Yet another seriously negative comment on Glassdoor about sweatshop sales mentality at Zillow as thet desperately try to sell Premier Agent subscriptions to Realtors
"11-12 hours days with lunch breaks severely frowned upon. Basically, if you take lunch, it's nearly impossible to hit your "call time" of 210 min per day- That's time spent TALKING on the phone- not counting dialing, ringing, etc. Can you say micromanagement?? I loved my job at Zillow for the first 2-3 months I was there. I thought it was the best job ever. This seems to be the path of most Inside Sales Consultants. You are given praise and encouragement and low, manageable quotas during your 'ramping' period of your first 3 months. You literally "drink the Kool Aid" (or Red Bull, in this case) and think Zillow is the Best Place ever.
Then Reality sets in, as does the stress, micromanagement, constant stream of emails about your talk time being too low. If you enjoy receiving 300 emails per day asking what you are going to sell, telling you to join the next of a never ending stream of call "blitzes," this may be the job for you. Still, I think 6-9 months seems to be the threshold for about 85% of people, hence the turnover rate. This is a HIGH burnout job.
If you are looking at working for Zillow and not reading many reviews like this, consider this: I recently quit my position to take another job. Several people I that started in my training class have been let go. (Actually from my class of 18, only 3 now remain.) I recently learned that when they are let go for not meeting quota, they are offered a severance pay in return for signing an agreement to not post anything negative online about the company. It seems they are buying the silence of anyone who might say anything non-positive about working there. I signed no such agreement. Just thought you should know this if considering taking the position."
Seems that the Zillow malaise has spread from Seattle to the new office in Irvine, CA with one ex employee suggesting under the Pros heading "have an exit strategy before you start" , and for Cons "all you can think of".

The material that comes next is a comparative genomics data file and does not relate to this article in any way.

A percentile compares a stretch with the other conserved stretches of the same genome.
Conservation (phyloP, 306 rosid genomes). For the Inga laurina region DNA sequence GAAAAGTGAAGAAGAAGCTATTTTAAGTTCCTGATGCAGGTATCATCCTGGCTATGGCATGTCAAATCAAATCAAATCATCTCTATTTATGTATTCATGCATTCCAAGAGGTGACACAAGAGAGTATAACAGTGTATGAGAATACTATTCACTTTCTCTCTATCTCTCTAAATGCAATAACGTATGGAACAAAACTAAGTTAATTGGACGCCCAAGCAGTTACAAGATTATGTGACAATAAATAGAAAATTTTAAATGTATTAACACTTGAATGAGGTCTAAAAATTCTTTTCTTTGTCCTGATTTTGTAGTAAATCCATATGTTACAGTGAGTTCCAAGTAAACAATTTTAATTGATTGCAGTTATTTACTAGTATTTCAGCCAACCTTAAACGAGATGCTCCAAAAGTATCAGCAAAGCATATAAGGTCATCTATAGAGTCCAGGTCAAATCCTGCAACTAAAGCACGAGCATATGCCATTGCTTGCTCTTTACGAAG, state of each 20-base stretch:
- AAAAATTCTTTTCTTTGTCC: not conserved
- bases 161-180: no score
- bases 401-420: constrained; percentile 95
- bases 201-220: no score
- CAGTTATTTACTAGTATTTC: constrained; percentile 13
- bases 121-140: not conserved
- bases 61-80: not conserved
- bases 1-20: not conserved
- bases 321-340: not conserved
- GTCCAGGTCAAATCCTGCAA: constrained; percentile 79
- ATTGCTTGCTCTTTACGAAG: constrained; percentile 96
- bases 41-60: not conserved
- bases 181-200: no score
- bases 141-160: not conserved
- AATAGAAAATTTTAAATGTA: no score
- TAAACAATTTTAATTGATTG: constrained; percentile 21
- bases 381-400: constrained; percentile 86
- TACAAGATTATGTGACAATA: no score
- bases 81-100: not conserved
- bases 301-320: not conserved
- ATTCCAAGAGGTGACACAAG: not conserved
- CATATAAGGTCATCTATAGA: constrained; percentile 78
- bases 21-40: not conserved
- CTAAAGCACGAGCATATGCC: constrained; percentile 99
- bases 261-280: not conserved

For Software Development Engineers things seem just as bleak as for Sales employees based on this Glassdoor comment
"This is a pretty lame company for an engineer. tl;dr - you will not get to make any decisions, you will not even be given any information until it's time for you to grind out some code, there is no sense of career growth whatsoever, and your coworkers will be lazy.
Orders and all company decisions are handed down from the top. If their decisions are wrong, they'll fire some middle manager scapegoat and craft new ones without listening to their employees.
Product managers will hangout in meetings and won't invite engineers even when they're discussing important details and information about the products said engineers will be working on. You will be told what to do, you don't contribute to the vision.
Zillow has a lot of B-rate "senior" engineers who will stop any change, regardless if it's beneficial, to the code/stack. A lot of them are pretty lousy workers too. If you're not brought on as a senior hire, you will get the monotonous work. This is not the place for any sort of career (or personal) growth as an engineer.
HR is trying to engineer the company culture, which means you have to do stupid things to entertain their whims and a lot of awkward, low-budget events happen around the office. Many people just take the opportunities to go home early, so much for the company culture.
The finance department is very bureaucratic, it will take a long time to get anything, to say the least."
Another Zillow Sales employee comment on Glassdoor about 'management narcissism'. Having NO contact with Zillow whatsoever I can relate to this comment purely from CEO Spencer Rascoff's inane posts on Twitter all day long. Does he actually do any work?
"Management is narcissism on steroids - they made up the kool aid and drank it and shove it down everyone elses throat. The hype is all day long, lots of stupid pep rally type meetings. 10 hr days plus and encouraged, public scoffing at under achievers, You sit next to people who haven't sold anything all day yet their numbers say differently. If you can keep up hype you have a chance to do well, if you even look tired or disheartened, you are on your way out."